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Aug 24, 2012

Samsung knockout Apple in Seoul

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South Korea's Samsung has won a home court ruling in its global smartphone battle against Apple with judges in Seoul saying the company didn't copy the look and feel of the US company's iPhone, and that Apple infringed on Samsung's wireless technology.

The Seoul Central District Court ruling called for a limited ban on sales of products including iPads and smartphones from both companies, though the ruling did not affect the latest-generation phones - Apple's iPhone 4S or Samsung's Galaxy S3.

The declaration ordered Apple to remove the iPhone 3GS, iPhone 4, iPad 1 and iPad 2 from store shelves in South Korea, saying that the products infringed on two of Samsung's five disputed patents, including those for telecommunications technology.

The court also has denied Apple's claim about Samsung that they have illegally copied their design, ruling that big rectangular screens in cases with rounded corners had existed in products before the iPhone and iPad.

Nam Ki-yung, a spokesman for Samsung, said the company welcomed the ruling.
'Today's ruling also affirmed our position that one single company cannot monopolise generic design features,' he said.

Apple did not respond to multiple calls seeking comment.

The court also ordered each company to pay monetary compensation to its competitor.After the rulings Samsung must pay have to pay Apple 25 million won ($A21,146) while Apple must pay its rival 40 million won.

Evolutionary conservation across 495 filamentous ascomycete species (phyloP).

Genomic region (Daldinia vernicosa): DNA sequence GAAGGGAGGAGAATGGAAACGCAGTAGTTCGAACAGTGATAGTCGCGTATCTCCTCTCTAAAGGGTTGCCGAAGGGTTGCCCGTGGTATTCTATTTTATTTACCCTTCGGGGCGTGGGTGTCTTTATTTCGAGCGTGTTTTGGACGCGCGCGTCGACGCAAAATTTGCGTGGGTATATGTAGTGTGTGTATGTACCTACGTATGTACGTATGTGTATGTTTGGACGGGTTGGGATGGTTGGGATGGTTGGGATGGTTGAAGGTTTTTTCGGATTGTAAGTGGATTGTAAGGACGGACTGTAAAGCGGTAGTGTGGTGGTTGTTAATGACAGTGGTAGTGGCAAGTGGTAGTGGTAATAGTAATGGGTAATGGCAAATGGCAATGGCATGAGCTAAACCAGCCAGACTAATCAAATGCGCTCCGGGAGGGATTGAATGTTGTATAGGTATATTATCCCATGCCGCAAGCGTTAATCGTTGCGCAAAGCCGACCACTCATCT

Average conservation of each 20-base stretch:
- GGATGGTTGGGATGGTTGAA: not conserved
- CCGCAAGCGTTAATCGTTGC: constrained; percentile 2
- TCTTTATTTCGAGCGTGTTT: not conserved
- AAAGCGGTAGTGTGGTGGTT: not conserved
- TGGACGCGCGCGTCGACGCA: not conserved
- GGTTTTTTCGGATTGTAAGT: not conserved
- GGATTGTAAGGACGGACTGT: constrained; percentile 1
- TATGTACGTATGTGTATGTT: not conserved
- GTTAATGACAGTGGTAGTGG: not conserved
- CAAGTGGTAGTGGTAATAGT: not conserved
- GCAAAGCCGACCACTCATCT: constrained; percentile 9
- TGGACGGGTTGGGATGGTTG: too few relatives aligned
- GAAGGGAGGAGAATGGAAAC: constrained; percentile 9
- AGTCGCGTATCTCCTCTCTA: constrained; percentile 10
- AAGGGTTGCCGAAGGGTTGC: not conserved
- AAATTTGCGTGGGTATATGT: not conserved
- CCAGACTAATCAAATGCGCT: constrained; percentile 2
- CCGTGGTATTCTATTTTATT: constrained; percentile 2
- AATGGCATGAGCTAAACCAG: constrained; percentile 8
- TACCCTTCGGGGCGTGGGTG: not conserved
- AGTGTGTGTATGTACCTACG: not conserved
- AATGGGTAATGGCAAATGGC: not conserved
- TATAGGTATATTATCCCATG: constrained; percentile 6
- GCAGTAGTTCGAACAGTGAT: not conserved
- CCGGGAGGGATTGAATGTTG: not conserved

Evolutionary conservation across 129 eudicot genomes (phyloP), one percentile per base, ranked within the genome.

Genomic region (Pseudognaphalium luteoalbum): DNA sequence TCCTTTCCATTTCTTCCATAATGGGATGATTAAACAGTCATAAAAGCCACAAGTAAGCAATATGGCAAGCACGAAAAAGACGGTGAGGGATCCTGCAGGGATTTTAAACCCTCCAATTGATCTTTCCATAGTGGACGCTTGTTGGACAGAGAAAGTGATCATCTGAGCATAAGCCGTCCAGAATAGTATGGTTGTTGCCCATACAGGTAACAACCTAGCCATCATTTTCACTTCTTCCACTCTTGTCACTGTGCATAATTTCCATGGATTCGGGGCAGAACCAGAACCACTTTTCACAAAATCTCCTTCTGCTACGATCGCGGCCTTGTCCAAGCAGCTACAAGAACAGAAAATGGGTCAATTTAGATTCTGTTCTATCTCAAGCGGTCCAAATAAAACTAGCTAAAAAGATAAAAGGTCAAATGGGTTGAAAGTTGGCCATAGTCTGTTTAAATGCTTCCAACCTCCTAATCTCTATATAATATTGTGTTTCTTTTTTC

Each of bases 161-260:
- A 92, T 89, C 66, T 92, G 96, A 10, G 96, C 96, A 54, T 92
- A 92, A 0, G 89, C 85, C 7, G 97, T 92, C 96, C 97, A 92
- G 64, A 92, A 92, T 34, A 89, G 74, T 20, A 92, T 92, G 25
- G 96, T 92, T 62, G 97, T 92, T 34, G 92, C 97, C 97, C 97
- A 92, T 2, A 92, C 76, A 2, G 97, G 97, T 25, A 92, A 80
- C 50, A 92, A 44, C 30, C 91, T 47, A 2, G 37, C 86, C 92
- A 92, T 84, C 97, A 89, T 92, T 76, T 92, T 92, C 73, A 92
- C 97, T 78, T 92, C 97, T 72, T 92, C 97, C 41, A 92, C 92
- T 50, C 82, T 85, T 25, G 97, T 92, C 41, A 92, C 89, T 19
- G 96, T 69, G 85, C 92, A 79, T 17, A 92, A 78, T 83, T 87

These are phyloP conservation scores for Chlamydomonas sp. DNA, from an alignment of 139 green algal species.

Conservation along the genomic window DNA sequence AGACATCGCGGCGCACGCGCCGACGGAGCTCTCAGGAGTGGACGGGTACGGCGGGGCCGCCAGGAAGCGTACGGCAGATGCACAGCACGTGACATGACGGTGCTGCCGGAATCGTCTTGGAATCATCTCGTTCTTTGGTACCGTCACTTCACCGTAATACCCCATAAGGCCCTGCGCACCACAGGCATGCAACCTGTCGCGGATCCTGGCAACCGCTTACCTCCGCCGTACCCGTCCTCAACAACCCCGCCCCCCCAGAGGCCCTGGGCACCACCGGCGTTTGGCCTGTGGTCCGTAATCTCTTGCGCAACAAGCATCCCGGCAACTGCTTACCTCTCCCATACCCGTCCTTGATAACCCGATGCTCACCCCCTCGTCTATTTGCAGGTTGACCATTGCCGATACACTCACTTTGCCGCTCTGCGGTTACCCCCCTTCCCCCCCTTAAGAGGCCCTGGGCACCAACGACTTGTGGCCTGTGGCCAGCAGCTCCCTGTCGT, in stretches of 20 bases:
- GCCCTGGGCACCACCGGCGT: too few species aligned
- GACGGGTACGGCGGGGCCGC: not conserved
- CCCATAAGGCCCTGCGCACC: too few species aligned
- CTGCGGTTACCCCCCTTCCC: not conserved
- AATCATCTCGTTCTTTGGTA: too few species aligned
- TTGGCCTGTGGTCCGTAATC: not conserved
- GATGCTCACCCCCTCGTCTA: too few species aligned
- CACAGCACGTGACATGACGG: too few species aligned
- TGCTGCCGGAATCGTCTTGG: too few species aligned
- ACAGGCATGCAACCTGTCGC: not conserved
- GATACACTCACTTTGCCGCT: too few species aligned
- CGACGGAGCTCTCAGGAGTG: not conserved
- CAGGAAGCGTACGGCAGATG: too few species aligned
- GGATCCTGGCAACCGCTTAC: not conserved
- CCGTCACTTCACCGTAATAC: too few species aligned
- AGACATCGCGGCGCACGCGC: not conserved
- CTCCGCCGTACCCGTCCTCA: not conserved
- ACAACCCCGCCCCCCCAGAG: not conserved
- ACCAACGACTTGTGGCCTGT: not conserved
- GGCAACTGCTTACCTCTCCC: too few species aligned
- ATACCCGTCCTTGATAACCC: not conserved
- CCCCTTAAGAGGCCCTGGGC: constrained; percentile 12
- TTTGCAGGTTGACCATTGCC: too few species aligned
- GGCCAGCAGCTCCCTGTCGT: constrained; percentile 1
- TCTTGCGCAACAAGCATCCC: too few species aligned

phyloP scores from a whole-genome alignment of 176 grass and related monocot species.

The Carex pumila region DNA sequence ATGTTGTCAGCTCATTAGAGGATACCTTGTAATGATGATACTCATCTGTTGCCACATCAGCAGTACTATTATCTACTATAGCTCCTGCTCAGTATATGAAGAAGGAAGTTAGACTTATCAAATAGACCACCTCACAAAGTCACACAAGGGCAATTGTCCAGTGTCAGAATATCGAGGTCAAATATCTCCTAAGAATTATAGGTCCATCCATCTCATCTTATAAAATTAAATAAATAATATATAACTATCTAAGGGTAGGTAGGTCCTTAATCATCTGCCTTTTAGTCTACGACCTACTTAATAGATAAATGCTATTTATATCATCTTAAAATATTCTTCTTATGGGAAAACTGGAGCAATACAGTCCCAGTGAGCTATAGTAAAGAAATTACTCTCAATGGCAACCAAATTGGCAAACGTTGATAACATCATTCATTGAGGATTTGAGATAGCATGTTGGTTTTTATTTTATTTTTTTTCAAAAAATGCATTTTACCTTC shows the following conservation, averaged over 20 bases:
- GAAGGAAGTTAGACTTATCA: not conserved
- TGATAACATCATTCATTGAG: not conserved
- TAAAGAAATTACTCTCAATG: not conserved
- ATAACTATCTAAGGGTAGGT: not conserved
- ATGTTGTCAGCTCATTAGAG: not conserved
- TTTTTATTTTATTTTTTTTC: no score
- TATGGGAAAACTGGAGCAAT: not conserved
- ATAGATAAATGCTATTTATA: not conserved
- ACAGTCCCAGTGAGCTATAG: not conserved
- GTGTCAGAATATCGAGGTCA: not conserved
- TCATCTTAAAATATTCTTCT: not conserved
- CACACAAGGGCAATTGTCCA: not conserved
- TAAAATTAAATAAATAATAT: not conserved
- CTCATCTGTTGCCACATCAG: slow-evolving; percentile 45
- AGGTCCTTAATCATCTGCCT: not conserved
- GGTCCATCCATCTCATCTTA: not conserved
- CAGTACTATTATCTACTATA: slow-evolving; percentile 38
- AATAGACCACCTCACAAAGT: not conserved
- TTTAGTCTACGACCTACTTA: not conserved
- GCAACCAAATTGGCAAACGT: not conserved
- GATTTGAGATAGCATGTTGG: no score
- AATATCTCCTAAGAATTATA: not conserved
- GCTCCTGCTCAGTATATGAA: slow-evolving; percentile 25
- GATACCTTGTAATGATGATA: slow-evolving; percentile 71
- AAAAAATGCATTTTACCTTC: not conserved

South Korea is not a big market for Apple, and the ruling is not likely to have a big impact on jury deliberations in the US.

Apple received more bad news from Asia on Friday, as a new report found its smartphone market share in China dropped by half in the April-June quarter. The report, by research company IDC, blamed Apple's losses on two factors: Consumers putting off iPhone purchases until the new model is introduced in the fall, and the rise of Chinese mobile companies such as Lenovo and ZTE. With 10 percent of the market, Apple dropped from No. 2 to No. 4 among Chinese smartphone retailers. China is Apple's second-biggest market, and it is expected to pass the U.S. as the world's biggest smartphone market later this year.

Courts in Europe, including The Netherlands, France, Italy and Germany have rejected similar claims by Samsung that Apple violated its wireless patents, with judges arguing that the patents have become part of industry standards. Standard-essential patents are a crucial technology for new players to make products compatible with the rest of the market and must be licensed under fair and reasonable terms.

'This is basically Samsung's victory on its home territory,' said patent lawyer Jeong Woo-sung. 'Out of nine countries, Samsung got the ruling that it wanted for the first time in South Korea.'

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